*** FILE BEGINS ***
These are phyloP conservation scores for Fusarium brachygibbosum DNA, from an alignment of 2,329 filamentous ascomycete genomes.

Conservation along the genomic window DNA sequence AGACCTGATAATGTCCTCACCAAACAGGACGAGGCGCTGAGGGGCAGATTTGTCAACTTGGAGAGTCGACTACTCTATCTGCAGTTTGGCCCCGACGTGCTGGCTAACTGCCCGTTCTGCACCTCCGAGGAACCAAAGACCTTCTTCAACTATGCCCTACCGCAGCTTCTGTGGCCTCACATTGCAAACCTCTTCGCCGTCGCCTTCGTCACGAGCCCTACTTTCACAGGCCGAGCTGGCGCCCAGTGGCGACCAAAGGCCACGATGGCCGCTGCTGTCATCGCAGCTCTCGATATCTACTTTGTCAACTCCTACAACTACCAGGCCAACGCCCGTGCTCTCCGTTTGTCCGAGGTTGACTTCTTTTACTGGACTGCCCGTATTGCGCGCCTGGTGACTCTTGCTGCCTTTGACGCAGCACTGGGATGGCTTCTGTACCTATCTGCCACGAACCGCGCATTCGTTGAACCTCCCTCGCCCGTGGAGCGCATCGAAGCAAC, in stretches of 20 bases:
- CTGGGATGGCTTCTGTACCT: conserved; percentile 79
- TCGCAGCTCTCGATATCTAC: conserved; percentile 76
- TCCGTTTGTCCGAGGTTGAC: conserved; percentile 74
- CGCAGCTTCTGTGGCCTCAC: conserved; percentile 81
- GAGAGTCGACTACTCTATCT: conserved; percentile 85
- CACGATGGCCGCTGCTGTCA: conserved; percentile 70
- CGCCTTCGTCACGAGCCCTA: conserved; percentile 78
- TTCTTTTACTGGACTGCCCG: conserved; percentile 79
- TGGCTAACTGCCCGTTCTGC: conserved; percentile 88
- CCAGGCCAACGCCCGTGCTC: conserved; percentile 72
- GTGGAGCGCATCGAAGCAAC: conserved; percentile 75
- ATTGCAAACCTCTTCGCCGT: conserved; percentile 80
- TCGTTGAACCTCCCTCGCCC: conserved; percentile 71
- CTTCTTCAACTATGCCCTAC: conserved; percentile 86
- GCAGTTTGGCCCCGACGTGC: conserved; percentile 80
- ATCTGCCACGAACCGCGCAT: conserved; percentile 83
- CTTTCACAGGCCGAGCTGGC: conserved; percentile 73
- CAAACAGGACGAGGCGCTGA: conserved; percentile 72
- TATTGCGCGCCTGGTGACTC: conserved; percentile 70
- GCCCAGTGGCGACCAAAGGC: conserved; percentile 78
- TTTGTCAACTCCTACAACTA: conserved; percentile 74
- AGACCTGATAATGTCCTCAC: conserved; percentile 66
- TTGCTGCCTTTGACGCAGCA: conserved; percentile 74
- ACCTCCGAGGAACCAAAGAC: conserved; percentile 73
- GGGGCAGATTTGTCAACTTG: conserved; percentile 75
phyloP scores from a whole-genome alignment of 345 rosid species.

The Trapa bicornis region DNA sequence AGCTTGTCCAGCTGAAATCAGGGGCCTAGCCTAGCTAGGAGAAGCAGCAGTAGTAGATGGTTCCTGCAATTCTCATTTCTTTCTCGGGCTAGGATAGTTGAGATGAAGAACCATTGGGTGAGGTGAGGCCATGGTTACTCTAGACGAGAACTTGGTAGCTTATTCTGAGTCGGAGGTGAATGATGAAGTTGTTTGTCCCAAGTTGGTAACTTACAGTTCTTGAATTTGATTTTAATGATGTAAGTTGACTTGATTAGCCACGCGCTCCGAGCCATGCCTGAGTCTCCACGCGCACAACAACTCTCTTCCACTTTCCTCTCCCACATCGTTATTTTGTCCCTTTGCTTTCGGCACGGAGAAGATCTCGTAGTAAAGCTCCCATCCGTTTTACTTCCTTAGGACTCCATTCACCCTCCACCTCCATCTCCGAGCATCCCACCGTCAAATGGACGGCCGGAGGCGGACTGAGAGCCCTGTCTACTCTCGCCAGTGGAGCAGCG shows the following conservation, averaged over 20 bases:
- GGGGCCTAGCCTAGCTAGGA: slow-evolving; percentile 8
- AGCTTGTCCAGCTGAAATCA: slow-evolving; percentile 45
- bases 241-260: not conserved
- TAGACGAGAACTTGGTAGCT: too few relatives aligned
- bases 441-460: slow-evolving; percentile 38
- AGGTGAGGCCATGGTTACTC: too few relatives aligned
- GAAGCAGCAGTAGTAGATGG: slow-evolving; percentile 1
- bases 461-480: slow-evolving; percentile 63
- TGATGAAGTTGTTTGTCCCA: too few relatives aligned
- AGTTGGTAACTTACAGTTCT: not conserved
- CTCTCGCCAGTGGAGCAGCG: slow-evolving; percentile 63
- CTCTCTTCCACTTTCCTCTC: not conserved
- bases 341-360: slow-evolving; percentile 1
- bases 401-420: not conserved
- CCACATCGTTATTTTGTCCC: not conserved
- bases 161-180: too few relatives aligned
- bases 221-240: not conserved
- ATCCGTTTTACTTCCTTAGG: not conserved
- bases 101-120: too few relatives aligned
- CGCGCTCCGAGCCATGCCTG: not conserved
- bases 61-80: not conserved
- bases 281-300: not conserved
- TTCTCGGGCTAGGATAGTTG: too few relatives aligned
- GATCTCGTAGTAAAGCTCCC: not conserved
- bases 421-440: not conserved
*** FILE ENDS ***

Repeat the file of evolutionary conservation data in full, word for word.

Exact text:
These are phyloP conservation scores for Fusarium brachygibbosum DNA, from an alignment of 2,329 filamentous ascomycete genomes.

Conservation along the genomic window DNA sequence AGACCTGATAATGTCCTCACCAAACAGGACGAGGCGCTGAGGGGCAGATTTGTCAACTTGGAGAGTCGACTACTCTATCTGCAGTTTGGCCCCGACGTGCTGGCTAACTGCCCGTTCTGCACCTCCGAGGAACCAAAGACCTTCTTCAACTATGCCCTACCGCAGCTTCTGTGGCCTCACATTGCAAACCTCTTCGCCGTCGCCTTCGTCACGAGCCCTACTTTCACAGGCCGAGCTGGCGCCCAGTGGCGACCAAAGGCCACGATGGCCGCTGCTGTCATCGCAGCTCTCGATATCTACTTTGTCAACTCCTACAACTACCAGGCCAACGCCCGTGCTCTCCGTTTGTCCGAGGTTGACTTCTTTTACTGGACTGCCCGTATTGCGCGCCTGGTGACTCTTGCTGCCTTTGACGCAGCACTGGGATGGCTTCTGTACCTATCTGCCACGAACCGCGCATTCGTTGAACCTCCCTCGCCCGTGGAGCGCATCGAAGCAAC, in stretches of 20 bases:
- CTGGGATGGCTTCTGTACCT: conserved; percentile 79
- TCGCAGCTCTCGATATCTAC: conserved; percentile 76
- TCCGTTTGTCCGAGGTTGAC: conserved; percentile 74
- CGCAGCTTCTGTGGCCTCAC: conserved; percentile 81
- GAGAGTCGACTACTCTATCT: conserved; percentile 85
- CACGATGGCCGCTGCTGTCA: conserved; percentile 70
- CGCCTTCGTCACGAGCCCTA: conserved; percentile 78
- TTCTTTTACTGGACTGCCCG: conserved; percentile 79
- TGGCTAACTGCCCGTTCTGC: conserved; percentile 88
- CCAGGCCAACGCCCGTGCTC: conserved; percentile 72
- GTGGAGCGCATCGAAGCAAC: conserved; percentile 75
- ATTGCAAACCTCTTCGCCGT: conserved; percentile 80
- TCGTTGAACCTCCCTCGCCC: conserved; percentile 71
- CTTCTTCAACTATGCCCTAC: conserved; percentile 86
- GCAGTTTGGCCCCGACGTGC: conserved; percentile 80
- ATCTGCCACGAACCGCGCAT: conserved; percentile 83
- CTTTCACAGGCCGAGCTGGC: conserved; percentile 73
- CAAACAGGACGAGGCGCTGA: conserved; percentile 72
- TATTGCGCGCCTGGTGACTC: conserved; percentile 70
- GCCCAGTGGCGACCAAAGGC: conserved; percentile 78
- TTTGTCAACTCCTACAACTA: conserved; percentile 74
- AGACCTGATAATGTCCTCAC: conserved; percentile 66
- TTGCTGCCTTTGACGCAGCA: conserved; percentile 74
- ACCTCCGAGGAACCAAAGAC: conserved; percentile 73
- GGGGCAGATTTGTCAACTTG: conserved; percentile 75
phyloP scores from a whole-genome alignment of 345 rosid species.

The Trapa bicornis region DNA sequence AGCTTGTCCAGCTGAAATCAGGGGCCTAGCCTAGCTAGGAGAAGCAGCAGTAGTAGATGGTTCCTGCAATTCTCATTTCTTTCTCGGGCTAGGATAGTTGAGATGAAGAACCATTGGGTGAGGTGAGGCCATGGTTACTCTAGACGAGAACTTGGTAGCTTATTCTGAGTCGGAGGTGAATGATGAAGTTGTTTGTCCCAAGTTGGTAACTTACAGTTCTTGAATTTGATTTTAATGATGTAAGTTGACTTGATTAGCCACGCGCTCCGAGCCATGCCTGAGTCTCCACGCGCACAACAACTCTCTTCCACTTTCCTCTCCCACATCGTTATTTTGTCCCTTTGCTTTCGGCACGGAGAAGATCTCGTAGTAAAGCTCCCATCCGTTTTACTTCCTTAGGACTCCATTCACCCTCCACCTCCATCTCCGAGCATCCCACCGTCAAATGGACGGCCGGAGGCGGACTGAGAGCCCTGTCTACTCTCGCCAGTGGAGCAGCG shows the following conservation, averaged over 20 bases:
- GGGGCCTAGCCTAGCTAGGA: slow-evolving; percentile 8
- AGCTTGTCCAGCTGAAATCA: slow-evolving; percentile 45
- bases 241-260: not conserved
- TAGACGAGAACTTGGTAGCT: too few relatives aligned
- bases 441-460: slow-evolving; percentile 38
- AGGTGAGGCCATGGTTACTC: too few relatives aligned
- GAAGCAGCAGTAGTAGATGG: slow-evolving; percentile 1
- bases 461-480: slow-evolving; percentile 63
- TGATGAAGTTGTTTGTCCCA: too few relatives aligned
- AGTTGGTAACTTACAGTTCT: not conserved
- CTCTCGCCAGTGGAGCAGCG: slow-evolving; percentile 63
- CTCTCTTCCACTTTCCTCTC: not conserved
- bases 341-360: slow-evolving; percentile 1
- bases 401-420: not conserved
- CCACATCGTTATTTTGTCCC: not conserved
- bases 161-180: too few relatives aligned
- bases 221-240: not conserved
- ATCCGTTTTACTTCCTTAGG: not conserved
- bases 101-120: too few relatives aligned
- CGCGCTCCGAGCCATGCCTG: not conserved
- bases 61-80: not conserved
- bases 281-300: not conserved
- TTCTCGGGCTAGGATAGTTG: too few relatives aligned
- GATCTCGTAGTAAAGCTCCC: not conserved
- bases 421-440: not conserved